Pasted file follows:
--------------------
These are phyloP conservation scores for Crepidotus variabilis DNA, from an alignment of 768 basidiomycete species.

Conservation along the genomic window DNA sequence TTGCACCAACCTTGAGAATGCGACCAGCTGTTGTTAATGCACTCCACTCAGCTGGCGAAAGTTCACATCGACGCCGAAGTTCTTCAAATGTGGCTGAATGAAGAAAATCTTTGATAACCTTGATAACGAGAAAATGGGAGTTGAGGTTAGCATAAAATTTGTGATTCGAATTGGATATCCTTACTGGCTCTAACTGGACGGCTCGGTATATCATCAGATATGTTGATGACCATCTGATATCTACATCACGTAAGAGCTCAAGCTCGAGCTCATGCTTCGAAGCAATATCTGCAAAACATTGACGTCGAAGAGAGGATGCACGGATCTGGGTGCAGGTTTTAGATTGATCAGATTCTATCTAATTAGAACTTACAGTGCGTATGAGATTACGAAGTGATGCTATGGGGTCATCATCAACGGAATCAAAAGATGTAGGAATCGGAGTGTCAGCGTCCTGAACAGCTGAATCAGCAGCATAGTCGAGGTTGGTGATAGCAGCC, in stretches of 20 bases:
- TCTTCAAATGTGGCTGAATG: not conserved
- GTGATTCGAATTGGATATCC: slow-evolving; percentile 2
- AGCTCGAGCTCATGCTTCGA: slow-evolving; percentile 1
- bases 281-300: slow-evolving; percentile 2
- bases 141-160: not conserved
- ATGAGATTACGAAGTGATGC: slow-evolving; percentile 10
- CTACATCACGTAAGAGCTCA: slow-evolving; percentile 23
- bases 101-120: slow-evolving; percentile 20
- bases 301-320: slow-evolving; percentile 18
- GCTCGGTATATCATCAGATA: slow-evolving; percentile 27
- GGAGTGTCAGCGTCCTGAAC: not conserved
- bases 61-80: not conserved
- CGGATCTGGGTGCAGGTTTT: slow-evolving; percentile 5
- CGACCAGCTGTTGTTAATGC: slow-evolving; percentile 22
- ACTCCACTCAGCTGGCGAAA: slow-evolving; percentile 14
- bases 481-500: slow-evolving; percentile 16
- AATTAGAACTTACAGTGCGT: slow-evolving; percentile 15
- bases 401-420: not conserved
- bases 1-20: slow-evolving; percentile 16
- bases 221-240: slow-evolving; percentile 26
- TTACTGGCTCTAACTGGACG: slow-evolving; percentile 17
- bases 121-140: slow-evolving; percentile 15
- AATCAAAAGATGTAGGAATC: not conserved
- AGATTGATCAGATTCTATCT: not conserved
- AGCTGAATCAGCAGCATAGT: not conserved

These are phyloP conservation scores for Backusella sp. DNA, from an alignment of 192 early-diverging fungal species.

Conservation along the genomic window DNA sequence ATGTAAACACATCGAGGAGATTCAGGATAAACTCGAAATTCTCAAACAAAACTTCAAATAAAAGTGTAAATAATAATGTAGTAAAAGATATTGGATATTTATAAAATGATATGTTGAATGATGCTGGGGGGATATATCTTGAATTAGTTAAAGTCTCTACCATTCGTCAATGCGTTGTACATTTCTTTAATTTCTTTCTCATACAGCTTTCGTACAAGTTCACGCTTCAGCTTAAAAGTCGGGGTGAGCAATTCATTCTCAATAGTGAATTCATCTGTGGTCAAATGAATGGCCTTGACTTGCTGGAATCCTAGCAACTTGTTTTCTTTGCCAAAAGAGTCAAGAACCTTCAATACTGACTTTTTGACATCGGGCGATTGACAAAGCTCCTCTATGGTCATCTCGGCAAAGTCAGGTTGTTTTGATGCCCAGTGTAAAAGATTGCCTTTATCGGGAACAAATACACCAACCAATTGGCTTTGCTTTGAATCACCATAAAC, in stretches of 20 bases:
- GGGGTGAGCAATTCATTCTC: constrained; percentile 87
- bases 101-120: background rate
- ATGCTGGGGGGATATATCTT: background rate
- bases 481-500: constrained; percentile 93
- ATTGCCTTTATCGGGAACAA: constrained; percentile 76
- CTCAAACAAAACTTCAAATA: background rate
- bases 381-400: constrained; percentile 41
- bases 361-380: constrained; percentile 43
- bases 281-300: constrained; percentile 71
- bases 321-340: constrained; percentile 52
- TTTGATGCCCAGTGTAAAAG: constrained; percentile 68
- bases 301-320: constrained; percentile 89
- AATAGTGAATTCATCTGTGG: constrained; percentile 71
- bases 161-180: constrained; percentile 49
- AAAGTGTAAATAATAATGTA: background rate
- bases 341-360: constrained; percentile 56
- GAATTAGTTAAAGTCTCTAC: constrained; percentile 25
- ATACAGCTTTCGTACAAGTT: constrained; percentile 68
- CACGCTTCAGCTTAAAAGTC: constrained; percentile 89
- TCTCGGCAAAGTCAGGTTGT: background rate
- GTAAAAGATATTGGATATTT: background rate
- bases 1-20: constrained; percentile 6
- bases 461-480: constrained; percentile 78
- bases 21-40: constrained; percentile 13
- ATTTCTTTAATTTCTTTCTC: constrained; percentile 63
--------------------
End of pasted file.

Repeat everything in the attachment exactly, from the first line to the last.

These are phyloP conservation scores for Crepidotus variabilis DNA, from an alignment of 768 basidiomycete species.

Conservation along the genomic window DNA sequence TTGCACCAACCTTGAGAATGCGACCAGCTGTTGTTAATGCACTCCACTCAGCTGGCGAAAGTTCACATCGACGCCGAAGTTCTTCAAATGTGGCTGAATGAAGAAAATCTTTGATAACCTTGATAACGAGAAAATGGGAGTTGAGGTTAGCATAAAATTTGTGATTCGAATTGGATATCCTTACTGGCTCTAACTGGACGGCTCGGTATATCATCAGATATGTTGATGACCATCTGATATCTACATCACGTAAGAGCTCAAGCTCGAGCTCATGCTTCGAAGCAATATCTGCAAAACATTGACGTCGAAGAGAGGATGCACGGATCTGGGTGCAGGTTTTAGATTGATCAGATTCTATCTAATTAGAACTTACAGTGCGTATGAGATTACGAAGTGATGCTATGGGGTCATCATCAACGGAATCAAAAGATGTAGGAATCGGAGTGTCAGCGTCCTGAACAGCTGAATCAGCAGCATAGTCGAGGTTGGTGATAGCAGCC, in stretches of 20 bases:
- TCTTCAAATGTGGCTGAATG: not conserved
- GTGATTCGAATTGGATATCC: slow-evolving; percentile 2
- AGCTCGAGCTCATGCTTCGA: slow-evolving; percentile 1
- bases 281-300: slow-evolving; percentile 2
- bases 141-160: not conserved
- ATGAGATTACGAAGTGATGC: slow-evolving; percentile 10
- CTACATCACGTAAGAGCTCA: slow-evolving; percentile 23
- bases 101-120: slow-evolving; percentile 20
- bases 301-320: slow-evolving; percentile 18
- GCTCGGTATATCATCAGATA: slow-evolving; percentile 27
- GGAGTGTCAGCGTCCTGAAC: not conserved
- bases 61-80: not conserved
- CGGATCTGGGTGCAGGTTTT: slow-evolving; percentile 5
- CGACCAGCTGTTGTTAATGC: slow-evolving; percentile 22
- ACTCCACTCAGCTGGCGAAA: slow-evolving; percentile 14
- bases 481-500: slow-evolving; percentile 16
- AATTAGAACTTACAGTGCGT: slow-evolving; percentile 15
- bases 401-420: not conserved
- bases 1-20: slow-evolving; percentile 16
- bases 221-240: slow-evolving; percentile 26
- TTACTGGCTCTAACTGGACG: slow-evolving; percentile 17
- bases 121-140: slow-evolving; percentile 15
- AATCAAAAGATGTAGGAATC: not conserved
- AGATTGATCAGATTCTATCT: not conserved
- AGCTGAATCAGCAGCATAGT: not conserved

These are phyloP conservation scores for Backusella sp. DNA, from an alignment of 192 early-diverging fungal species.

Conservation along the genomic window DNA sequence ATGTAAACACATCGAGGAGATTCAGGATAAACTCGAAATTCTCAAACAAAACTTCAAATAAAAGTGTAAATAATAATGTAGTAAAAGATATTGGATATTTATAAAATGATATGTTGAATGATGCTGGGGGGATATATCTTGAATTAGTTAAAGTCTCTACCATTCGTCAATGCGTTGTACATTTCTTTAATTTCTTTCTCATACAGCTTTCGTACAAGTTCACGCTTCAGCTTAAAAGTCGGGGTGAGCAATTCATTCTCAATAGTGAATTCATCTGTGGTCAAATGAATGGCCTTGACTTGCTGGAATCCTAGCAACTTGTTTTCTTTGCCAAAAGAGTCAAGAACCTTCAATACTGACTTTTTGACATCGGGCGATTGACAAAGCTCCTCTATGGTCATCTCGGCAAAGTCAGGTTGTTTTGATGCCCAGTGTAAAAGATTGCCTTTATCGGGAACAAATACACCAACCAATTGGCTTTGCTTTGAATCACCATAAAC, in stretches of 20 bases:
- GGGGTGAGCAATTCATTCTC: constrained; percentile 87
- bases 101-120: background rate
- ATGCTGGGGGGATATATCTT: background rate
- bases 481-500: constrained; percentile 93
- ATTGCCTTTATCGGGAACAA: constrained; percentile 76
- CTCAAACAAAACTTCAAATA: background rate
- bases 381-400: constrained; percentile 41
- bases 361-380: constrained; percentile 43
- bases 281-300: constrained; percentile 71
- bases 321-340: constrained; percentile 52
- TTTGATGCCCAGTGTAAAAG: constrained; percentile 68
- bases 301-320: constrained; percentile 89
- AATAGTGAATTCATCTGTGG: constrained; percentile 71
- bases 161-180: constrained; percentile 49
- AAAGTGTAAATAATAATGTA: background rate
- bases 341-360: constrained; percentile 56
- GAATTAGTTAAAGTCTCTAC: constrained; percentile 25
- ATACAGCTTTCGTACAAGTT: constrained; percentile 68
- CACGCTTCAGCTTAAAAGTC: constrained; percentile 89
- TCTCGGCAAAGTCAGGTTGT: background rate
- GTAAAAGATATTGGATATTT: background rate
- bases 1-20: constrained; percentile 6
- bases 461-480: constrained; percentile 78
- bases 21-40: constrained; percentile 13
- ATTTCTTTAATTTCTTTCTC: constrained; percentile 63